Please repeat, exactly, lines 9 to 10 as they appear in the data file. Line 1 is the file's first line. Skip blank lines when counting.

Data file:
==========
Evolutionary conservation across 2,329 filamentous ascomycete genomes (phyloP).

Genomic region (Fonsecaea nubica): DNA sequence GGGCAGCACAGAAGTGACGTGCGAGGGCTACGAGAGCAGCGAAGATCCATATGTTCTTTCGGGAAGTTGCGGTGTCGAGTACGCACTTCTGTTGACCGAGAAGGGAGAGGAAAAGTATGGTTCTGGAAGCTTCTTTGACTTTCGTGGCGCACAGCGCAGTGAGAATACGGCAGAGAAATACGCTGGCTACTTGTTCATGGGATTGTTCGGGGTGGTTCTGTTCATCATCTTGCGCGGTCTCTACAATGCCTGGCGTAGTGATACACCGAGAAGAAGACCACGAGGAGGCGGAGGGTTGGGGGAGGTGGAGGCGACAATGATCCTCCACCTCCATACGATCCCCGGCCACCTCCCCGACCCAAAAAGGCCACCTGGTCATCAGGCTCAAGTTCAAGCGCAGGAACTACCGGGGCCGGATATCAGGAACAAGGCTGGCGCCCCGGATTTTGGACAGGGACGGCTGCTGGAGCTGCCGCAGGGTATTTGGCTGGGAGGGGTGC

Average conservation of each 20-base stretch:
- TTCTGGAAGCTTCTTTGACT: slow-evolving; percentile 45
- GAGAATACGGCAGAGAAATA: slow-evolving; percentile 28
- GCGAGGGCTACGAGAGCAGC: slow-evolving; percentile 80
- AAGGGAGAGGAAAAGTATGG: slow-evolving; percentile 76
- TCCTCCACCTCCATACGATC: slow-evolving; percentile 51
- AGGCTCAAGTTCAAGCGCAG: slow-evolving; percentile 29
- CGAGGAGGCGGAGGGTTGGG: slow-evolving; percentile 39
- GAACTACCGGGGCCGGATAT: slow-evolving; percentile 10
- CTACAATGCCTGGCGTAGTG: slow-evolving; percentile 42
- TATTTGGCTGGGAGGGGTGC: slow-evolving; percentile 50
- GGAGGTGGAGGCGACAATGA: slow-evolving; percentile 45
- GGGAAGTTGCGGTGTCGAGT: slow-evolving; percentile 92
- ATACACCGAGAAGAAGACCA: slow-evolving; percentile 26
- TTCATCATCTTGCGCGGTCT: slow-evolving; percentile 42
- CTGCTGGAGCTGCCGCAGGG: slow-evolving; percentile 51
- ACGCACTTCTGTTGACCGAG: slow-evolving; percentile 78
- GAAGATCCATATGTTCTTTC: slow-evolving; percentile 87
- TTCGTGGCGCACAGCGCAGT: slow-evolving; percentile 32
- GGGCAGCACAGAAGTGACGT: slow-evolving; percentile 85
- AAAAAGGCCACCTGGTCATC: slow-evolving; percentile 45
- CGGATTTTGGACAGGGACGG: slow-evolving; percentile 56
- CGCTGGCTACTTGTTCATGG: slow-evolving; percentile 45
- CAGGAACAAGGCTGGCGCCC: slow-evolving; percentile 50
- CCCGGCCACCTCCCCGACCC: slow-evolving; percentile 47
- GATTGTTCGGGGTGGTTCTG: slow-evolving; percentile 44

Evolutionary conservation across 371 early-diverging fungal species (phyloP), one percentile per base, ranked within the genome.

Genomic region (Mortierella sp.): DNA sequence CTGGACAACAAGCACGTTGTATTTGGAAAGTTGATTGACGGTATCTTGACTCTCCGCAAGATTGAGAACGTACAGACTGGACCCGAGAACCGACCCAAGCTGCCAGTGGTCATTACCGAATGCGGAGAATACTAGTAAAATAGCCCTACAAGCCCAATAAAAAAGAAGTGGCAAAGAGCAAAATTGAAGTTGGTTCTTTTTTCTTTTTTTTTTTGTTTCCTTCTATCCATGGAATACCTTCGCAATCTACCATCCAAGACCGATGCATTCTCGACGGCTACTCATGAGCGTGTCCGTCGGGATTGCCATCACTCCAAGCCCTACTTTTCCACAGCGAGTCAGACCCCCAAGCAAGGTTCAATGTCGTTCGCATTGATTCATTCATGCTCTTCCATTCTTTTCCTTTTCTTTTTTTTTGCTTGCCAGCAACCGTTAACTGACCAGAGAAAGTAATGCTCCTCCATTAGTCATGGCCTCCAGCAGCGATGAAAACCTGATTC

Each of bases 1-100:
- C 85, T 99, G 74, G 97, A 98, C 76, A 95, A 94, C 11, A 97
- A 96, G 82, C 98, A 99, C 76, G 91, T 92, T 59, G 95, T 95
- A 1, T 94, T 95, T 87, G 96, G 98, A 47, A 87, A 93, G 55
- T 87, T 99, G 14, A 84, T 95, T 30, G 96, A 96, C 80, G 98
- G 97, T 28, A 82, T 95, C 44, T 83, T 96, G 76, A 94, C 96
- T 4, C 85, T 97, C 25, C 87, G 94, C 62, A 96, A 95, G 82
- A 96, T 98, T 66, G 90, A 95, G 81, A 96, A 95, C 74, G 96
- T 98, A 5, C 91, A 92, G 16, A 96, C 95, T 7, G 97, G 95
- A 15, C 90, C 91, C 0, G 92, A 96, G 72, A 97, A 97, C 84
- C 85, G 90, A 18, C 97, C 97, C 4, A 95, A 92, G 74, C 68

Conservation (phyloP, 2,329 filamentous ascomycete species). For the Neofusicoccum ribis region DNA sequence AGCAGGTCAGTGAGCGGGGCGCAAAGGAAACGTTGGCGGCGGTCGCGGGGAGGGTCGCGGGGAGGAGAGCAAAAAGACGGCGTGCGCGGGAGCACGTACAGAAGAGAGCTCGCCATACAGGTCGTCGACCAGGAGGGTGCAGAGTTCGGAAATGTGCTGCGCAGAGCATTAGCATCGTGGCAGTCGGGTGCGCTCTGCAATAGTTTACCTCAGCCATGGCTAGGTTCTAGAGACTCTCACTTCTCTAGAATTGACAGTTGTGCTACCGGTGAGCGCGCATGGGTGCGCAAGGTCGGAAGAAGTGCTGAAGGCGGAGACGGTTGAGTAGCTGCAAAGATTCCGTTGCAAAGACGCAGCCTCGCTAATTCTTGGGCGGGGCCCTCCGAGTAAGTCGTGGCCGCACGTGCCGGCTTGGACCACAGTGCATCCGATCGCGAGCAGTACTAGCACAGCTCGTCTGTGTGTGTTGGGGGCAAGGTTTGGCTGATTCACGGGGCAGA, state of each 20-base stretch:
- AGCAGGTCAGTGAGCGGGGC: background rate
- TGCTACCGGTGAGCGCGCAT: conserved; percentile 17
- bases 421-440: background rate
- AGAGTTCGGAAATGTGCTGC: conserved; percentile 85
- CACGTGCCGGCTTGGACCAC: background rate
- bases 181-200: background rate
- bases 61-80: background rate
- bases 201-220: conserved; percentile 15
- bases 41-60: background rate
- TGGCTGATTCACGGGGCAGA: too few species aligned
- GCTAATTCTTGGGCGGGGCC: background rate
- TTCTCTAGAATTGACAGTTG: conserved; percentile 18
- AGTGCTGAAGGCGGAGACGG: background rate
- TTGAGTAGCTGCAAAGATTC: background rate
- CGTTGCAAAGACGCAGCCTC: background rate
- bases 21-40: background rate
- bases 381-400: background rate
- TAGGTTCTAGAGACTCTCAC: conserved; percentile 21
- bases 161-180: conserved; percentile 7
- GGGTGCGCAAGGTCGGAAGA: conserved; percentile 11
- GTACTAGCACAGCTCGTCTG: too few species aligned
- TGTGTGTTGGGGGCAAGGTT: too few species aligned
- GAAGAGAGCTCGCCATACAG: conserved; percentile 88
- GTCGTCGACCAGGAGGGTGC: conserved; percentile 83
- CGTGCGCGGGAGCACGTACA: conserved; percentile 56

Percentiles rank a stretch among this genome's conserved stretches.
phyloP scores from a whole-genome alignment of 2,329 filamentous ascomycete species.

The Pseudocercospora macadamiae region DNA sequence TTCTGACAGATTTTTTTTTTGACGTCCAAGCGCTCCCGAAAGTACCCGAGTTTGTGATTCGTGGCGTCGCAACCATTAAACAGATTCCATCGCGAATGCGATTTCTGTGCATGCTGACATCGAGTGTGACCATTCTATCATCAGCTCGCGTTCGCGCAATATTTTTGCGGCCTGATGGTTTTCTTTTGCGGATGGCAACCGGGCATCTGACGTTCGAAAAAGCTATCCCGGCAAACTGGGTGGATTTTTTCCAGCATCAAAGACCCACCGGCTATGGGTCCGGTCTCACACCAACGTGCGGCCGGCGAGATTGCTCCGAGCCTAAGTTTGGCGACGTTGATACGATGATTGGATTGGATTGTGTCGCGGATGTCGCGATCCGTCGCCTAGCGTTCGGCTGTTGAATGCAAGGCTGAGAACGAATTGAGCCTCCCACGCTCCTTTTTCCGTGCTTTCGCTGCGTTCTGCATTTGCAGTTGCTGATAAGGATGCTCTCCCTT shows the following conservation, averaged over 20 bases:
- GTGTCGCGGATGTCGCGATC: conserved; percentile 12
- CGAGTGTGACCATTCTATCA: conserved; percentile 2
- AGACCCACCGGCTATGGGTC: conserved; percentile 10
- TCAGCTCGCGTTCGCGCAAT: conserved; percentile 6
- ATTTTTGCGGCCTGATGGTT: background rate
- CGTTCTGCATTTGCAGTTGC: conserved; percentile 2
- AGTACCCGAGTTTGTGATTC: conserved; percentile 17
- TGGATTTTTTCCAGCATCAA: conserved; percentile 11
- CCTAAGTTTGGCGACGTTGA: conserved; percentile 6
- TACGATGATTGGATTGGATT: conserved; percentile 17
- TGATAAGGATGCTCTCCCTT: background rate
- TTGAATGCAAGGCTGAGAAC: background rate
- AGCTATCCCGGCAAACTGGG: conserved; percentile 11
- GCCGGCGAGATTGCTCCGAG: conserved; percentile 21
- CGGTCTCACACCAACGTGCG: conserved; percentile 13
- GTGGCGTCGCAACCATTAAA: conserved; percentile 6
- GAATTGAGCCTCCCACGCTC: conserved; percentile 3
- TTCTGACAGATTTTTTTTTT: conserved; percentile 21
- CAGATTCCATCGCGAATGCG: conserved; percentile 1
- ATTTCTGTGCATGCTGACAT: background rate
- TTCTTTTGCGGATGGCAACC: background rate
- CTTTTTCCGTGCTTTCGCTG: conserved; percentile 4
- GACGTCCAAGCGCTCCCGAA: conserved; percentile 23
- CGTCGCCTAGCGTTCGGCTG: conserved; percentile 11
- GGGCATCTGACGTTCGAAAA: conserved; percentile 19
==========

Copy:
- AGGCTCAAGTTCAAGCGCAG: slow-evolving; percentile 29
- CGAGGAGGCGGAGGGTTGGG: slow-evolving; percentile 39